People often feel a "knot" in their stomach when they're nervous, whether they're stepping on stage to deliver a speech or onto the field for a championship game. Stress and anxiousness can also lead to nausea, painful bloating, constipation and diarrhea.
This phenomenon is often referred to as "nervous stomach" — but what causes it, exactly?
Nervous stomach happens because of the close connection between the nervous system and digestive system, Melissa Hunt, a clinical psychologist at the University of Pennsylvania, told Live Science in an email.
"From the earliest stages of embryonic development, the brain, spinal cord and digestive tract are all tightly wired to each other," she said. "Millions of neurons send information from the gut back to the brain, and just as many neurons send signals back to the gut." This link is often referred to as the gut-brain axis.
The neurons, or nerve cells, that line the gastrointestinal tract make up the enteric nervous system. They are part of the "autonomic" nervous system, which regulates involuntary bodily functions, such as breathing, heartbeat and digestion. When food enters the gut, for example, enteric neurons prompt muscle cells to contract and push the food through the intestines, according to Harvard Health.
The autonomic nervous system is divided into two branches: the parasympathetic and sympathetic. These systems, respectively nicknamed the "rest and digest" and "fight or flight" systems, balance each other out. In general, the parasympathetic nervous system relaxes the body, while the sympathetic nervous system bolsters its response to danger.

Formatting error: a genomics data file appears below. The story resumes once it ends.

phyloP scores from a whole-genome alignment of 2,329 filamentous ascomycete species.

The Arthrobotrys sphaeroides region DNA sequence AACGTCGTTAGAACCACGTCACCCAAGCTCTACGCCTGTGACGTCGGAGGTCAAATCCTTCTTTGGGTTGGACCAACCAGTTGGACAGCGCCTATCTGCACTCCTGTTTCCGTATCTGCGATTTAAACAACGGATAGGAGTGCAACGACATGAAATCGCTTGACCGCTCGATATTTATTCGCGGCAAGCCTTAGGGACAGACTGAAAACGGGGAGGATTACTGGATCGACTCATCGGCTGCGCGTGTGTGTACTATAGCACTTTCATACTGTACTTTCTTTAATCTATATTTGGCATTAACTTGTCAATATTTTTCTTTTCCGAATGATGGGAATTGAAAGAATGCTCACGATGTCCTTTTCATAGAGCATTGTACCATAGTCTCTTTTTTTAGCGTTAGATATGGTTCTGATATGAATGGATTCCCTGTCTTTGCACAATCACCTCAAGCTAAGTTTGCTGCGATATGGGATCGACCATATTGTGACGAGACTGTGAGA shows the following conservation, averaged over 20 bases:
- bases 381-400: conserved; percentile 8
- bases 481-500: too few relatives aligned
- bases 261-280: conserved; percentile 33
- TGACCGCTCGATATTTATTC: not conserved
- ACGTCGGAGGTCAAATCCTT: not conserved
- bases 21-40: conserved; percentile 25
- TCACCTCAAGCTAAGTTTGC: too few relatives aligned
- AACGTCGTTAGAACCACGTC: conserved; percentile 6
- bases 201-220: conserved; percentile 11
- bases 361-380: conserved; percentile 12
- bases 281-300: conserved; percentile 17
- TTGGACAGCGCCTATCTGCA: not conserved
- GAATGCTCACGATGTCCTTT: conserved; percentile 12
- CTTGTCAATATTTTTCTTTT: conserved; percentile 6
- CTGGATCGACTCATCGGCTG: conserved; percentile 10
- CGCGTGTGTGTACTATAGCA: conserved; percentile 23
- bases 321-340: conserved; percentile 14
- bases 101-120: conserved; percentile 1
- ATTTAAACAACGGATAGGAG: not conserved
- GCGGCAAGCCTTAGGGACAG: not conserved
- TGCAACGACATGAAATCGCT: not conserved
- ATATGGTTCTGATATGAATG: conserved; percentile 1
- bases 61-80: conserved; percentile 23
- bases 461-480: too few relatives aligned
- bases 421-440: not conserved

"Digestion is controlled by the parasympathetic branch," Hunt said. "When we're stressed, the sympathetic branch is activated and suppresses the functions of the parasympathetic system." In this state, the body releases stress-related hormones, such as cortisol, that suppress digestion in the stomach and small intestine; meanwhile, other hormones actually stimulate the large intestine.
"So instead of engaging in a mellow state associated with resting and digesting, the stomach and intestines might spasm or contract suddenly as the person prepares to fight or flee," Hunt said.
Just as stress can trigger a nervous stomach, frequent gastrointestinal (GI) problems can also cause stress, Harvard Health notes.
What's more, stress can increase the frequency or severity of symptoms in "disorders of gut-brain interaction," or DGBIs. These include conditions like irritable bowel syndrome (IBS), in which a variety of symptoms, such as abdominal pain, diarrhea or constipation, occur without clear cause, or functional dyspepsia, stomach aches that occur during or after eating without known cause.
DGBIs are thought to be characterized by ongoing disturbances in communication between the gut and the brain. Over time, people can become anxious and hypervigilant about their GI symptoms, Hunt noted.
"This leads to visceral hypersensitivity, which becomes a vicious feedback loop of anxious arousal, scanning the body for uncomfortable sensations, catastrophizing, amplification of those sensations, which increases anxiety and then leads to increased GI discomfort and distress," she said.
That's why behavioral therapy is sometimes incorporated into patients' treatment plans for DGBIs, according to Harvard Health.
This article is for informational purposes only and is not meant to offer medical advice.
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Anna Gora is a health writer at Live Science, having previously worked across Coach, Fit&Well, T3, TechRadar and Tom's Guide. She is a certified personal trainer, nutritionist and health coach with nearly 10 years of professional experience. Anna holds a Bachelor's degree in Nutrition from the Warsaw University of Life Sciences, a Master’s degree in Nutrition, Physical Activity & Public Health from the University of Bristol, as well as various health coaching certificates. She is passionate about empowering people to live a healthy lifestyle and promoting the benefits of a plant-based diet.